Futility of pretense

I was recently asked how I can manage it; knowing that the global economy is in the process of controlled demolition, that a major world war is unfolding and it’s just a matter of time before it goes nuclear, and the global “elites” have plans to kill half of us and completely subjugate the rest.

My response was “what’s the alternative?”

I can pretend everything is fine but that takes away my power to do what little I can to be aware and prepared, essentially to watch for the direction of the falling tree before I start running. I cited the example of a leaky window frame – I can either pretend there’s no problem, and ignore rainwater seeping into the wall and the black mould colonies, I can be aware of the problem and do nothing about it because it’s not my problem to fix, or I can be aware of the problem and do something about it. The only options that include any agency on my part start with awareness. Sure, it’s not very comfortable to know that the world that we know is pretty much doomed. But what is the alternative? Live in an illusion? What problems does that solve? It’s like having a brake light on my car turn on, but I say it’s fine because the brakes haven’t failed yet. Yes, fixing the brakes is a hassle – get an appointment with the mechanic, wait, travel there and back and spend some money. But what’s the alternative? Wait until the brakes fail completely, hope you don’t wreck the car when they do, and then still have to fix the problem, only with an undriveable car so you have to have it towed. How would that be helpful?

With the civilizational collapse, the matter is different only in the sense that one can say we’re doomed anyway and no degree of preparation can help, so it’s better to just not get stressed over it, but that is a fallacy right there. Let’s assume the worst-case scenario – total doom, and nothing you can do can save you. Oh, really? You can’t meditate, you can’t pray to God for guidance, you can’t resolve your attachments, you can’t put your affairs in order? You can do many things, because souls do survive the death of the body, at least for those who in fact have a spiritual core worth speaking of. Let’s say there’s a nuclear exchange, and it kills the total of 3.5 billion people, which is more-less the worst-case scenario estimate. With today’s world population of 8.1 billion, this means 4.6 billion survivors, which is more than the world population was in the year 1980. There would be no nuclear winter; that’s known to be pseudo-scientific rubbish. Sure, there would be some dust injected into the high layers of the atmosphere, but no worse than the Mt. Pinatubo eruption, which puts a definite upper limit on all my estimates, and the global climate effects of that were trivial. Radiation will be really bad in hot spots, but those will be the exact hot spots where the likelihood of surviving the nuclear explosions and their aftermath will be lowest, anyway, so it’s like shooting a corpse; not really adding to lethality. If you’re not in one of the directly impacted zones, you will likely not even know what happened because there will be a total or almost total loss of communications. There will definitely not be real-time reporting on the Internet or the cable TV.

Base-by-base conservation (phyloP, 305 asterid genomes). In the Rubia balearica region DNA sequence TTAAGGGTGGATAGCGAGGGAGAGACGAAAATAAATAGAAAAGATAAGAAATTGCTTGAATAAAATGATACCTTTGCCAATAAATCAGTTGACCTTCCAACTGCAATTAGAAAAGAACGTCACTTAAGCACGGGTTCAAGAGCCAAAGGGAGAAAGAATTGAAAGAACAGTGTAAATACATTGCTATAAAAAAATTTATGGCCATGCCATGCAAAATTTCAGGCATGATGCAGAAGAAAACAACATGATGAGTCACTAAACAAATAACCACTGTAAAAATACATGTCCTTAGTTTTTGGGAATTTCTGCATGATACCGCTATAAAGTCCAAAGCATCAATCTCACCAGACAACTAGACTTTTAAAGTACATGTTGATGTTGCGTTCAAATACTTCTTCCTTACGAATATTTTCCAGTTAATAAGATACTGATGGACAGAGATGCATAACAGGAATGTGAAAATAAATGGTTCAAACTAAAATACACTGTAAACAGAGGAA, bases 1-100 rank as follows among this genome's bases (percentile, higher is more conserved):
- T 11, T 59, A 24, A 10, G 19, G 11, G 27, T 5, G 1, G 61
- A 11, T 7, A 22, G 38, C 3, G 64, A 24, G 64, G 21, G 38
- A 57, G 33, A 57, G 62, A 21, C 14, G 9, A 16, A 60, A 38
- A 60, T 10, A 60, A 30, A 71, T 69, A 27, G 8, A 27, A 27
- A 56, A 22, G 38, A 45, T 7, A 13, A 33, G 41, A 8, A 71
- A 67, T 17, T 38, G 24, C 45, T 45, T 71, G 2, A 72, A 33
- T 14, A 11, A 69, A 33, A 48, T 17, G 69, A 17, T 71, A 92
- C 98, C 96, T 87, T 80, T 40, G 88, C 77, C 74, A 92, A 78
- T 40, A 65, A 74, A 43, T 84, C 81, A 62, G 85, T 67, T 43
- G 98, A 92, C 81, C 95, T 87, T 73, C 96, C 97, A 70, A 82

Let’s say it’s just the economic collapse and the war threat fizzles out for some reason. Economic collapse looks like Yugoslavia in the 1990s, only everywhere, and there isn’t a stable foreign currency to use, because everybody is impacted at the same time. If only one could have known in advance and bought gold and silver to trade with. Oh wait…

Knowing what’s about to happen might not change the outcome, but it gives you some degree of control over your situation, it gives you time to spiritually prepare for death, and it gives you time to prepare for a survivable bad situation in ways that can possibly mitigate the hardships, and even if it doesn’t help in the end, you feel better knowing you at least did what you could.

Honestly, I’m not sure what good my preparations will do, if any, because every single actual hint I got “from above” was about the “other side”, afterwards, and it felt wonderful. I wasn’t warned to stock up on canned beans because I’ll have to survive a nuclear holocaust or something. I was told that this nightmare will end for me. So, why am I still buying gold coins, fixing my car, fixing the leaky roof window and buying a new computer? Why am I not just letting go and letting everything turn to shit? Because that’s not my style. When the end comes, it will find me firmly in control of things, acting as if everything will go on forever, with car serviced, phone batteries charged and with enough gold to ride through a really bad shitstorm, God willing. And at every single second of dealing with things as if they are to go on forever, I will be ready to go at any moment.

Closing window